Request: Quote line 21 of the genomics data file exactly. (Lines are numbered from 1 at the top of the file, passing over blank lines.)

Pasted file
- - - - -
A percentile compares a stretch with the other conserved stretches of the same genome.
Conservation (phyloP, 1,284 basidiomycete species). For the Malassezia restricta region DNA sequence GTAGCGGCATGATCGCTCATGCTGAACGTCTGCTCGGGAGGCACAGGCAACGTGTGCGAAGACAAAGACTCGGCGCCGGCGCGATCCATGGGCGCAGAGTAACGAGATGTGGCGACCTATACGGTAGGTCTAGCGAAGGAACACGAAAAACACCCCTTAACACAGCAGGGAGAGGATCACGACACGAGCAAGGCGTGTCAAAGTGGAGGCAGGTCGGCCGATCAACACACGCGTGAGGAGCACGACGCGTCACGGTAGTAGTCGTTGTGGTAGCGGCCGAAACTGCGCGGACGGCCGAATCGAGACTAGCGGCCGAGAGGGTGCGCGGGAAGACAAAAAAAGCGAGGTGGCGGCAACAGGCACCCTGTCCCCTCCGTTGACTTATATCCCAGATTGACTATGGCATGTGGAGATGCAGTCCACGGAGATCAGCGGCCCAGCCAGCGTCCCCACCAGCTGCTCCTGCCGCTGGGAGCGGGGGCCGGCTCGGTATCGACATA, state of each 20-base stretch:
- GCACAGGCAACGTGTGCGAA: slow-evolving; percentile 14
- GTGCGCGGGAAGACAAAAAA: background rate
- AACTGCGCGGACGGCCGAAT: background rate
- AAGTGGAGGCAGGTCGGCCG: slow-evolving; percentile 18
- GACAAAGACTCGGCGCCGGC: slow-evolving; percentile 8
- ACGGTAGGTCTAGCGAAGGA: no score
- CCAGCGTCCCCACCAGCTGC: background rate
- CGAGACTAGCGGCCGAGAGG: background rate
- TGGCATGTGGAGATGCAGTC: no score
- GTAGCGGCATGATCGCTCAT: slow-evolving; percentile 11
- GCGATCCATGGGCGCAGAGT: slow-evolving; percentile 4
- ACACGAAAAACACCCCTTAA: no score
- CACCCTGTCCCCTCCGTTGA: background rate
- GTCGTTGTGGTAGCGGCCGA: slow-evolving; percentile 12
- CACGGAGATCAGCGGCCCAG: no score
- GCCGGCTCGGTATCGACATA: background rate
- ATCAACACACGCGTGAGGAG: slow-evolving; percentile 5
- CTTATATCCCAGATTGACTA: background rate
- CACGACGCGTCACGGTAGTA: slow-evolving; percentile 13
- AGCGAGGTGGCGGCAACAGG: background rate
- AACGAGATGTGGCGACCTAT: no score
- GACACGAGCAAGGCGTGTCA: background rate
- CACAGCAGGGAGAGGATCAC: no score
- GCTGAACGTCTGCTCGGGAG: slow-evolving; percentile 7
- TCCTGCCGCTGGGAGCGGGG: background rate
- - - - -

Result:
- CACGACGCGTCACGGTAGTA: slow-evolving; percentile 13